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BACKGROUND: THE GROWTH OF FASHION INDUSTRY IN INDIA
India is the second largest producer of textiles and garments in the world. The abundance of raw materials such as cotton, wool, silk and jute, coupled with the skilled workforce have made the fashion industry in India witness a paradigm shift and an unprecedented robust growth. The textile industry accounts for 14% of industrial production, which is 4% of India’s Gross Domestic Product (GDP), and employs nearly 45 million people and accounts for a 12% share of the country’s total exports.1 The potential size of the Indian textiles and apparel industry is expected to reach USD 223 billion by 2021.2
The burgeoning purchasing power of the Indian customer and his ever evolving fashion palate (partly attributable to his global exposure through travel and media) coupled with the relaxation of Indian government's policies on foreign investment in retail have given the fashion moguls of the world the much required impetus to set up shop in India. The Indian film industry and "Bollywood" in particular has been the evergreen mascot for promoting Indian fashion wear and designers both on and off screen. Millions of Bollywood fans in India act as a target audience for the latest trendsetting attire worn by their favorite stars in theatres and on television. Participation of Indian designers in renowned fashion events abroad with the likes of the Paris & Milan Fashion Week has established India as a trendsetter to reckon with on the map of the fashion industry. India has now become an important fashion destination and is featured as a part of the business plans of many global fashion houses and apparel companies.
The fashion industry is split into five major categories:
IMPORTANT TRENDS IN THE INDUSTRY
Fervent protection of Intellectual Property Rights
The tremendous growth and the huge revenue potential of the fashion industry have made designers and fashion houses realize the importance of protecting their rights in the designs they create, both on and off the ramp.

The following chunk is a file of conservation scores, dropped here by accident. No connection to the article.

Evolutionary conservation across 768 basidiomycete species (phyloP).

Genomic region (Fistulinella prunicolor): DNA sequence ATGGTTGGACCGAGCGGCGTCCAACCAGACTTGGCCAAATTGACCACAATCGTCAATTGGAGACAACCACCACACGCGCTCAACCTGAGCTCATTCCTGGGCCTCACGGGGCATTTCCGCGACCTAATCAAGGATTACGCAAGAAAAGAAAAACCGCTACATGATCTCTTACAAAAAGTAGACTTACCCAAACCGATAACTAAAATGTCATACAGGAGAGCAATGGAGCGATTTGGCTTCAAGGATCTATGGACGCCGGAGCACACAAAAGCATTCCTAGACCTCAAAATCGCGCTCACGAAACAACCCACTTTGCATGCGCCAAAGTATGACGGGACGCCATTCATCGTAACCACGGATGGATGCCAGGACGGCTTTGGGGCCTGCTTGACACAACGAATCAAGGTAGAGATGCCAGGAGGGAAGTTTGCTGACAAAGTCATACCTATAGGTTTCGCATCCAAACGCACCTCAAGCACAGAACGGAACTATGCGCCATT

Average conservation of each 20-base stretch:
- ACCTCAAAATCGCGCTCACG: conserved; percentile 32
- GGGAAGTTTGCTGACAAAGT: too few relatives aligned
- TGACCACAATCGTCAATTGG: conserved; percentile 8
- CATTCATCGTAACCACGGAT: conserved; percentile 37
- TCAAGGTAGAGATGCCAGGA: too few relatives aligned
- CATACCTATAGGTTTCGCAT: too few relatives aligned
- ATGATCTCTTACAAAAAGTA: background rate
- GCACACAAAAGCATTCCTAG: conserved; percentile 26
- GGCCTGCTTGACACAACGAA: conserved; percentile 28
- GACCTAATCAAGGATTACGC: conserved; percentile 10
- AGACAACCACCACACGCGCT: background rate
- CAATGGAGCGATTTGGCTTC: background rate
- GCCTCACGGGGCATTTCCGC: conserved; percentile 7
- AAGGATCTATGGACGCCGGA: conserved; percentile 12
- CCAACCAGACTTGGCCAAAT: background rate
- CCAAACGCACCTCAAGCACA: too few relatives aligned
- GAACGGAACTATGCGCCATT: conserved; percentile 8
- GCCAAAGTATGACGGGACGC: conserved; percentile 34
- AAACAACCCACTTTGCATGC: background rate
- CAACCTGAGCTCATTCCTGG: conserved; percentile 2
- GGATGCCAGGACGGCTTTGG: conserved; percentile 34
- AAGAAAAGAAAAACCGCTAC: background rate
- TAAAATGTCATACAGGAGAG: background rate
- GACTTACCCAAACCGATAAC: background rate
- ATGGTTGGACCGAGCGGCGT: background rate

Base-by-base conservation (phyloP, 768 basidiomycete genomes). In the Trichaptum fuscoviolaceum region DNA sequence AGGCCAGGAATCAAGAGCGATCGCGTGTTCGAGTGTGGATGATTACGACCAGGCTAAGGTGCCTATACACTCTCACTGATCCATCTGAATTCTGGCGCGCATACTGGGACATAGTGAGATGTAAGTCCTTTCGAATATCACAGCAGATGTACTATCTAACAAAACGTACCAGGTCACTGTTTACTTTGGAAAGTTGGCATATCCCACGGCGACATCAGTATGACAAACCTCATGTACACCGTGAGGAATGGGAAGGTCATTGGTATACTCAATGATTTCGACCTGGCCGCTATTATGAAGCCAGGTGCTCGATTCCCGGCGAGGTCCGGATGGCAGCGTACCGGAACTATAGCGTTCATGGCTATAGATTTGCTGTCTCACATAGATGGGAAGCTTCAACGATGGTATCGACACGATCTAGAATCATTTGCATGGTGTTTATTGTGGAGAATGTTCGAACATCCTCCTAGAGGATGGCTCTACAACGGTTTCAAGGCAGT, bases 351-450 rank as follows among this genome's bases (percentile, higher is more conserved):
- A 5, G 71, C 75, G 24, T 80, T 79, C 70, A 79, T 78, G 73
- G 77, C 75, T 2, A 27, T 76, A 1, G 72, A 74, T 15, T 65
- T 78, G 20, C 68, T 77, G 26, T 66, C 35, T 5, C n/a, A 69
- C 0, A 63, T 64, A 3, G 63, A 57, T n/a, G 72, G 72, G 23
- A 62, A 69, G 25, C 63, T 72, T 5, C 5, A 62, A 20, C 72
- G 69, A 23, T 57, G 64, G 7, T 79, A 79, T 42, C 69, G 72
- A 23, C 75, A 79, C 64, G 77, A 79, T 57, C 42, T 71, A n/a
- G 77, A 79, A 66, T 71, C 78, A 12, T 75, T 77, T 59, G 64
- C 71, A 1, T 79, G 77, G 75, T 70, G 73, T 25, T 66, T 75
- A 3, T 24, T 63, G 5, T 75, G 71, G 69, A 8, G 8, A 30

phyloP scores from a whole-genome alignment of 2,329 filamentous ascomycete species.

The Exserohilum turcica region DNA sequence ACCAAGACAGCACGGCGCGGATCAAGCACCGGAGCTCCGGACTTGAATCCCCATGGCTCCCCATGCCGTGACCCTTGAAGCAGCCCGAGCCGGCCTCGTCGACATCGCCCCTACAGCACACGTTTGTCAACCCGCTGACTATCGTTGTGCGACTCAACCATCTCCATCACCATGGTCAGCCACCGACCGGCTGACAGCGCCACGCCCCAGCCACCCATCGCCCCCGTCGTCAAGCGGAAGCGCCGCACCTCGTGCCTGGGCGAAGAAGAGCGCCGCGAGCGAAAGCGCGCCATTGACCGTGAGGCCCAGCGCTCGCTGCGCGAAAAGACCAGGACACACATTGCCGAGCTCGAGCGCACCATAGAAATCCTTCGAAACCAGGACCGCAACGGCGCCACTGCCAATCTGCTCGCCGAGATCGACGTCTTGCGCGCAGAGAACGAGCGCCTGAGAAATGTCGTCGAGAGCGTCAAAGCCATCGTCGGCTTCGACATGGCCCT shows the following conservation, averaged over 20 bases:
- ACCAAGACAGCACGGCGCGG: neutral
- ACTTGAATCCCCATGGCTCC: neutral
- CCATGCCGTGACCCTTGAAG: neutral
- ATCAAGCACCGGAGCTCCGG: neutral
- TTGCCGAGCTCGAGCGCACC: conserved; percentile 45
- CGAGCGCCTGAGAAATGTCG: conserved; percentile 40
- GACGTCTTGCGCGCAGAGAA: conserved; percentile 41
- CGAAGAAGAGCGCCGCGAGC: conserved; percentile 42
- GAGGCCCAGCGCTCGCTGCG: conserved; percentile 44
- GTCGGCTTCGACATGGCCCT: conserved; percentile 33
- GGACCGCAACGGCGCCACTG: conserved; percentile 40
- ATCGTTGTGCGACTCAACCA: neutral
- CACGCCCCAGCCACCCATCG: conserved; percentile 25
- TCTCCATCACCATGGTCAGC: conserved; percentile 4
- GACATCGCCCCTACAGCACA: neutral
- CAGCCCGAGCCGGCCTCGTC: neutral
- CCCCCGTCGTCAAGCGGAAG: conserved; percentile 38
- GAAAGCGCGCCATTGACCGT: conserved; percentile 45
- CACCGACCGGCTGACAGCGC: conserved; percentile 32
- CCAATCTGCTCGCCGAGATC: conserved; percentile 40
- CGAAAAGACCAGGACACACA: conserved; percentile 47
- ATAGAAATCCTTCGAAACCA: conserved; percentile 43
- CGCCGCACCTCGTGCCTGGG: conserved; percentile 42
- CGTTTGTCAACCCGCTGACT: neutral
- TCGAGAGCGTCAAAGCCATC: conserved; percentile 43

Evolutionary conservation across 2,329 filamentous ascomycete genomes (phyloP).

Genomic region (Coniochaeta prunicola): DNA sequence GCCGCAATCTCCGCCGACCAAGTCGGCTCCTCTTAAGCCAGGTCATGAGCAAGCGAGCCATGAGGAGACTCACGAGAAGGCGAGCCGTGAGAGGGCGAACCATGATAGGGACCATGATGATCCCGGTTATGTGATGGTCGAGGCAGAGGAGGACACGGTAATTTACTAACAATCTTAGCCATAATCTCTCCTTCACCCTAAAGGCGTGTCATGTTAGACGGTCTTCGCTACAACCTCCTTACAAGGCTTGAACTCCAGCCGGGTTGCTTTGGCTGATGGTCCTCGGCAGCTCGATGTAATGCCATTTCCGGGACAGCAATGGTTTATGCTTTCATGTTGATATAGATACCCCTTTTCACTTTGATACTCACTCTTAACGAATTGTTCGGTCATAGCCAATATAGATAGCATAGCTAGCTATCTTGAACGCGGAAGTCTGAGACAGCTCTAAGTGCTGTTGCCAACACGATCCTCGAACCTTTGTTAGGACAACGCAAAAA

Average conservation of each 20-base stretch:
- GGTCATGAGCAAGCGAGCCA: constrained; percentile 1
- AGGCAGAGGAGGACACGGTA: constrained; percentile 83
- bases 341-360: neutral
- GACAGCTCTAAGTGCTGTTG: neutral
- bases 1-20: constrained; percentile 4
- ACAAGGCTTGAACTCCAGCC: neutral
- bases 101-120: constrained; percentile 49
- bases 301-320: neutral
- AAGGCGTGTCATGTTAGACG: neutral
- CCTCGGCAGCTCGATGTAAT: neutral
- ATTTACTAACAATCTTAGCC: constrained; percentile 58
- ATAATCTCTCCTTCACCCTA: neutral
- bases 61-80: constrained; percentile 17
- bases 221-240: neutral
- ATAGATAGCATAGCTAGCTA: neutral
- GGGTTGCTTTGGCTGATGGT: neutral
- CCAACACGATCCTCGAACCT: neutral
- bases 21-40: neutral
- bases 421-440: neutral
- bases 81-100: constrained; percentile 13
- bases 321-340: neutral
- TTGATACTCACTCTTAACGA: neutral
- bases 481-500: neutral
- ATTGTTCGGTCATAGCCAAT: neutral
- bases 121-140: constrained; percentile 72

The fashion industry is taking keen interest in educating themselves about their intellectual property rights. A proactive registration of the works to secure better protection of their rights is the order of the day. These fashion houses and designers have also resorted to taking strong actions against people who infringe upon their original creative works. Some examples include those of popular designers like Tarun Tahiliani and Suneet Verma who have, in the recent past, dragged the infringers of their design to the courts and sought protection of their intellectual property rights. These trends signify that the industry players are conscious of their rights and are willing to pursue actions against the infringers who violate them.
Popular business models adopted by foreign players
Historically, foreign players have typically entered the Indian market through the franchise model or via joint ventures arrangements.
The virtual shopping mall
While the idea of e-commerce has been around for more than a decade, the convenience of shopping at the tips of your fingers has recently caught the fancy of the Indian consumers. In the past few years, online shopping portals have grabbed the fancy and attention of all types of consumers. Click and shop is the mantra of today's educated customer. E-retail in both its forms – online retail and marketplace is the fastest growing segment, increasing its share from 10% in 2009 to an estimated 18% in 2013. The size of the e-retail industry in India is poised to be between USD 10-20 billion by 2017-2020.4